Patients waited longer than ever this year for medical treatment, Fraser Institute suggests

According to the Fraser Institute and Secondstreet.org, Canadian patients waited longer than ever this year for medical treatment, including critical surgeries, treatments and procedures.

Patients waited longer than ever this year for medical treatment, Fraser Institute suggests
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The study, an annual survey of physicians across Canada, reports a median wait time of 27.4 weeks — the longest ever recorded. In 2021, wait times increased to 25.6 weeks — 195% higher than the 9.3 weeks Canadians waited in 1993 when the Fraser Institute began tracking wait times. 

The study examines the total wait time faced by patients across 12 medical specialties, from a referral by a general practitioner to consultation with a specialist to when the patient ultimately receives treatment. Ontario recorded the shortest wait time among the provinces at 20.3 weeks, up from 18.5 weeks in 2021. Prince Edward Island recorded the longest wait time in Canada at 64.7 weeks. 

Through a series of Freedom of Information (FOI) responses from provincial governments and territories, nearly 3 million people are waiting for surgery, a diagnostic scan or an appointment with a specialist. As some provinces didn't respond with complete data, SecondStreet.org cautiously estimates the actual total is at least 3.7 million — roughly one in ten Canadians. 

"It's not just that Canada has millions on waiting lists," said SecondStreet.org President Colin Craig. "The stories behind many of those numbers are pretty atrocious. Sadly, some patients are even dying while waiting to receive a diagnostic scan or meet with a specialist, never mind getting to the point where they've been put on a surgical wait list."

According to the Fraser Institute study, the surgical backlogs indicate that COVID-19 and related hospital closures have exacerbated, but are not the cause, of Canada's historical wait times challenges. "Previous results revealed that patients waited an estimated 20.9 weeks for medically necessary elective care in 2019 — long before the pandemic started," said Bacchus Barua, director of the Fraser Institute's Centre for Health Policy Studies and co-author of Waiting Your Turn: Wait Times for Health Care in Canada, 2022

Among the various specialties, national wait times were the longest between a referral by a GP and neurosurgical procedures (58.9 weeks) and shortest for radiation treatments (3.9 weeks).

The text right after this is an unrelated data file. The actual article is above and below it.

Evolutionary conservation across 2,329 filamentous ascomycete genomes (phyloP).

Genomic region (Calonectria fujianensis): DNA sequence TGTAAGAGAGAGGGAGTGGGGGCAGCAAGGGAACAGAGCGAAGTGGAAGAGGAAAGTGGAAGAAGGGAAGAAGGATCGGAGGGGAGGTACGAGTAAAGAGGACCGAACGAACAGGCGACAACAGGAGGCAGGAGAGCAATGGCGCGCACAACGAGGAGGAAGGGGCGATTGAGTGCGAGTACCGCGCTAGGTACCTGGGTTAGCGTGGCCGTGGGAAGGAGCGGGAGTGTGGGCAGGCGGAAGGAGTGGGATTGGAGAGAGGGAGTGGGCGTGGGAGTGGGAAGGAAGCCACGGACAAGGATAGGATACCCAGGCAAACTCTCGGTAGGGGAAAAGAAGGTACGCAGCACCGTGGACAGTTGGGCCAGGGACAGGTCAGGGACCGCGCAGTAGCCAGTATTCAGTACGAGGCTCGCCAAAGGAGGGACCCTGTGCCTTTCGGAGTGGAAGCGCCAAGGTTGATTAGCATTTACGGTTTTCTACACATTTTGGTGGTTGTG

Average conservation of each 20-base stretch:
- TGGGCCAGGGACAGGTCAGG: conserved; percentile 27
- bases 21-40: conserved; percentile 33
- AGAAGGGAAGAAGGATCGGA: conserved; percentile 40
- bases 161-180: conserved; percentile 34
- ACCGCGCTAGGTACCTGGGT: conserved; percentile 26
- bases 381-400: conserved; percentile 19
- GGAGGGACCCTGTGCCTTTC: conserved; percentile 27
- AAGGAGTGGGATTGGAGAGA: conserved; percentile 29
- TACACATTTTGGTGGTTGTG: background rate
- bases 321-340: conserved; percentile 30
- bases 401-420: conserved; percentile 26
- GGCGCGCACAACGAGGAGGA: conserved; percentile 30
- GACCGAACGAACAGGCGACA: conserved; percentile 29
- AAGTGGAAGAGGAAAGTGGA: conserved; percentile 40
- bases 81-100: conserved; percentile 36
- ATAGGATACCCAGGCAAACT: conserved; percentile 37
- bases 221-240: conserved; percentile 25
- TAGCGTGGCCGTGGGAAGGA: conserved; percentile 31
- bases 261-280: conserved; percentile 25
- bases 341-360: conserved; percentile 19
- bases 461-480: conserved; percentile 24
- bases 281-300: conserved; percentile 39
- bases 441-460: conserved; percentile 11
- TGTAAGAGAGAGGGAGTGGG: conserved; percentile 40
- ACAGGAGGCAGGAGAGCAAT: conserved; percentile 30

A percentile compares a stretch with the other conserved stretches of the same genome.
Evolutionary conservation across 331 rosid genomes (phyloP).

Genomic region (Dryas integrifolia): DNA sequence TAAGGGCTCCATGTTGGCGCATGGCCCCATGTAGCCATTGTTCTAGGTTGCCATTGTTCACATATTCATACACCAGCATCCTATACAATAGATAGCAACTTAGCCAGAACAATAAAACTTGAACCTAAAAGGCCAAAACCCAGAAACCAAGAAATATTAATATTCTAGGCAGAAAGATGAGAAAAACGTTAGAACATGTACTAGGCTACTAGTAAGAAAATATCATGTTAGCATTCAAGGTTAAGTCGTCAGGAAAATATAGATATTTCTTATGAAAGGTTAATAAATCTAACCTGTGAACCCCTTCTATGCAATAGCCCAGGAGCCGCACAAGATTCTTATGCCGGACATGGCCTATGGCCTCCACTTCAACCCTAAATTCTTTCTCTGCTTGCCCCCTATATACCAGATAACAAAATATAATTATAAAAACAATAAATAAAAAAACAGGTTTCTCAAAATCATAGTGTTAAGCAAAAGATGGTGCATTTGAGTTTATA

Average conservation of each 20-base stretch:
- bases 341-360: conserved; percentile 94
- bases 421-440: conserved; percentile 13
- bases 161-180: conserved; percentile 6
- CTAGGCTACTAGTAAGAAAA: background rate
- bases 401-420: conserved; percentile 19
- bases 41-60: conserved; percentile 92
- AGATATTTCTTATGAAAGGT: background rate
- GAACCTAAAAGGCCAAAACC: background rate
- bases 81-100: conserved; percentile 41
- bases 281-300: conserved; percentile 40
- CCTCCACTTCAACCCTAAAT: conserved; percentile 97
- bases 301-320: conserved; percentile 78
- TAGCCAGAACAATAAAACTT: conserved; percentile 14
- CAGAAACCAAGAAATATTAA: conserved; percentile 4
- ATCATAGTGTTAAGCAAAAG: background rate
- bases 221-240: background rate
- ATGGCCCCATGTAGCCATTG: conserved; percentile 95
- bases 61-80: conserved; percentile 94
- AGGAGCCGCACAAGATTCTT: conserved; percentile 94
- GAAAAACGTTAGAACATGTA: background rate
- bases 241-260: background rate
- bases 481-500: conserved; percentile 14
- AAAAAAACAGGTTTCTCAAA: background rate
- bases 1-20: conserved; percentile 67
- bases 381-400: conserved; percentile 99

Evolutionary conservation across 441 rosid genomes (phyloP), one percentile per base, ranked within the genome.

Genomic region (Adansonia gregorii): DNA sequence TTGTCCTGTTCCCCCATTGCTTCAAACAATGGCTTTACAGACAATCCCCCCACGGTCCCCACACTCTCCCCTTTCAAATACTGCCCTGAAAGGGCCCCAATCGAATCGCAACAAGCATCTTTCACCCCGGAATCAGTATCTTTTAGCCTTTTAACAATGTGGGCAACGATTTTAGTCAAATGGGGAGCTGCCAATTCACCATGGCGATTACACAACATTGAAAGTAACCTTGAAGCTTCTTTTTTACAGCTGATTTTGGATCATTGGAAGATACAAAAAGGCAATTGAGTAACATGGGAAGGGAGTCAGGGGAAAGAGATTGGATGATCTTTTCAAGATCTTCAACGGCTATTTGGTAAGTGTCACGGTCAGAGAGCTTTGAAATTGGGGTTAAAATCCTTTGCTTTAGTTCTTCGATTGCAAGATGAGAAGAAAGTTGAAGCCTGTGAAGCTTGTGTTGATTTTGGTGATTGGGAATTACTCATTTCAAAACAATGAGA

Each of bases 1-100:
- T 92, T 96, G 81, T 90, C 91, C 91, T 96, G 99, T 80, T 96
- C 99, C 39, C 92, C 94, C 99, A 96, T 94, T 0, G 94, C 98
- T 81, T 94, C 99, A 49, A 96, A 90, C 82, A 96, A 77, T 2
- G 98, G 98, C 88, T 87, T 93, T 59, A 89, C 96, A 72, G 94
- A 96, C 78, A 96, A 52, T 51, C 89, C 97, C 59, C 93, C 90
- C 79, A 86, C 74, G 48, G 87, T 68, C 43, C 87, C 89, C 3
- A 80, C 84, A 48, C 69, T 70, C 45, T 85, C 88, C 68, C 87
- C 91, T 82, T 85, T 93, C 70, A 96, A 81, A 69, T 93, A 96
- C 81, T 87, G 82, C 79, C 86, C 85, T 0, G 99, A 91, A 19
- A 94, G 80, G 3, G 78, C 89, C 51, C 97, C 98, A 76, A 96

Patients also experience significant waiting times for various diagnostic technologies. This year, Canadians could expect to wait 5.4 weeks for a computed tomography (CT) scan, 10.6 weeks for a magnetic resonance imaging (MRI) scan, and 4.9 weeks for an ultrasound. 

"The number of Canadians on a waiting list is roughly the same as the populations of Manitoba, Saskatchewan, and Nova Scotia combined," added Craig. "Health care spending has exploded over the past few decades, yet here we are. We need health reform."

"Excessively long wait times remain a defining characteristic of Canada's healthcare system," said Mackenzie Moir, Fraser Institute policy analyst and co-author of the report. "And they aren't simply minor inconveniences. They can result in increased patient suffering, lost productivity at work, a decreased quality of life, and in the worst cases, disability or death." 

SecondStreet.org released its fourth Died on a Waiting List report on Tuesday after gathering and analyzing government data on patients dying while waiting for surgery and diagnostic scans. Before dying on a waiting list, patients had waited anywhere from less than a month to over eight years. Many died after waiting longer than the recommended wait time.

At least 13,581 patients died while waiting for surgeries, procedures and diagnostic scans in 2021-22 — up from last year's total of 11,581.

"The pandemic made a bad situation worse, but Canadians should know this was a growing problem before COVID arrived," said Craig. "It's quite startling how governments aren't tracking this problem. A health minister would want to know how many patients died due to long waiting lists in their province, but no health minister in Canada knows the answer."

According to the report, there has been a 24% increase in surgical waiting list deaths. Information obtained from Ontario Health data shows an increase of over 400% in waiting list deaths for CT and MRI scans since 2015-16.

Nova Scotia provided the most comprehensive data, citing 352 patient deaths while waiting for surgery this past year.

Twenty-eight waited for surgeries that could have saved their lives, while over 60% stayed longer than the recommended wait time.

Alberta no longer collects data related to this problem, and Saskatchewan did not provide data in time. However, SecondStreet.org did obtain some data from Newfoundland for the first time.

"Laura Hillier, Michel Houle, Jerry Dunham, Shannon Anderson, there are many cases of patients dying due to long waiting lists in Canada," added Craig. "How can governments fix this problem if they're not even looking into it? The first step is to start tracking the problem, then put in place solutions."

Both organizations provided solutions to address Canada's bloated healthcare system, including more healthcare choices, activity-based funding, and waiting list incident reports.

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